Independence grows out of dependence. Humans are not born ready to run with the herd within minutes of birth. We are members of the order primates, which have slower rates of development than most other mammals. As primates, human babies rely on their parents, siblings or other caregiver for feedings, transportation, and security.
According to William Sears, M.D., and Martha Sears, R.N., authors of The Baby Book, studies have shown that the most securely attached infants actually showed less anxiety when separated from their mothers to explore toys in the same room. When going from oneness to separateness, the securely attached baby establishes a balance. This balance is between a desire to explore and a continued need for the feeling of security provided by a trusted caregiver.
Once toddlers become mobile, the world is theirs to explore. Most likely, "No!" will become a big part of their vocabulary. Experts say that instead of viewing this as disobedience; consider this as another independence milestone to be celebrated. Saying "no" signals that toddlers are beginning to understand they are individuals with their own wants and ideas.
How Can Parents Help Foster a Toddler’s Growing Independence?
A parent’s job is to find a balance between a toddler’s growing need to explore and a need to keep your child safe, and possibly maintain some order. If you have not already done so, spend some time getting your home toddler-ready (remove breakables, cover electrical outlets, etc.). An explorer in the house can be messy. Try to reconcile yourself to the fact that your home will most likely not wind up on the cover of House Beautiful during these years!
Experts say that when it involves toddlers, cooperation is key. It is normal for toddlers to want to try what mommy, daddy or older siblings are doing. Offer choices within reason. “Would you like eggs or cereal for breakfast?” "Do you want to wear the blue or the green shirt?” Having opportunities to make choices help children gain independence and confidence. Giving children choices is a useful positive parenting tool for avoiding behavior problems as well. It is respectful to your child too. It recognizes a growing capability and the right of children to have at least some control in their own lives. Choices also help a child learn to make decisions and express preferences.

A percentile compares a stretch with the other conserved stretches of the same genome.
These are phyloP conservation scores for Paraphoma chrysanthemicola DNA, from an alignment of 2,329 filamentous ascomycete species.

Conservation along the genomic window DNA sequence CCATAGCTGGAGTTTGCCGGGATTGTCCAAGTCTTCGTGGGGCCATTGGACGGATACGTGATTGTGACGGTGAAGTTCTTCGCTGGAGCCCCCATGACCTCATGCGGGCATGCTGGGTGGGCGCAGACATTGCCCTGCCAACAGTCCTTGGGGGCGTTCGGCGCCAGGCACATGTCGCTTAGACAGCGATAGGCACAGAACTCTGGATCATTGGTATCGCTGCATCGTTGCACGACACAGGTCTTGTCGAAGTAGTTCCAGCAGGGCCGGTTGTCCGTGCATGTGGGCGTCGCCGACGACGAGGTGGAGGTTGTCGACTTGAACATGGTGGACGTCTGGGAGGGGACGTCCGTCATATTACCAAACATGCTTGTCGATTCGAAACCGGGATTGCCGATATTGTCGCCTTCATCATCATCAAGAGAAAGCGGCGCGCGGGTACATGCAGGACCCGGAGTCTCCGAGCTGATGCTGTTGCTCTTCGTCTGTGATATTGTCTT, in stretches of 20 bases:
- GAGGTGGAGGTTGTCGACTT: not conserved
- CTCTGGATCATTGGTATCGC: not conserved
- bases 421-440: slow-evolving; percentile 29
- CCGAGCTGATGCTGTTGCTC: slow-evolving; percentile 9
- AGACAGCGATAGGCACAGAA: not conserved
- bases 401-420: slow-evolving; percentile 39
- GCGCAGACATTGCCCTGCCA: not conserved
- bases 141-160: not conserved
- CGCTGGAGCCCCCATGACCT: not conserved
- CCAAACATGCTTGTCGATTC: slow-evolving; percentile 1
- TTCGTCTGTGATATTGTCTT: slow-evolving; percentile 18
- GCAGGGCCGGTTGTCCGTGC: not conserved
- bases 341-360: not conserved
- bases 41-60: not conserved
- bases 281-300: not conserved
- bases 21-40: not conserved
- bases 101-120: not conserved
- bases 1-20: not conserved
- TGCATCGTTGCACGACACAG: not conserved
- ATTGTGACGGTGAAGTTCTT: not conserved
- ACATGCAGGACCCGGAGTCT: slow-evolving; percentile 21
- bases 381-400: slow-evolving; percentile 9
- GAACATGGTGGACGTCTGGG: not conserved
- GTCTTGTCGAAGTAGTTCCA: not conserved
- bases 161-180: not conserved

Parents can also assign child-sized chores to their toddler, such as helping sort and fold clean laundry or sweeping the floor with a dustpan and broom. Remember to build time into your day to let your children discover. Toddlers learn so much more when walking through the park instead of being confined to a stroller.
Remember that balance a parent needs to keep? Know when to step in and lend a helping hand. A toddler’s independence will ebb and flow, especially during times of change, such as during an illness or a new baby is welcomed into the family. When they ask, be prepared to help. Knowing that they can return to you for comfort as well as help, even with an undertaking that they have already mastered, will build more confidence and encourage children to take their next independent steps onward. For every two steps forward, it is normal to take a step back.
During the first year of life, a baby’s needs and wants are the same thing. Meeting your baby’s needs is the best way to help him/her feel safe and secure. Current research shows that being held “too” much cannot spoil babies; rather, children who have a strong attachment to a trusted caregiver are secure and learn early that they can count on mommy, daddy and others for help and comfort. They know that home is a secure place, and are more willing to venture out and explore later on in life.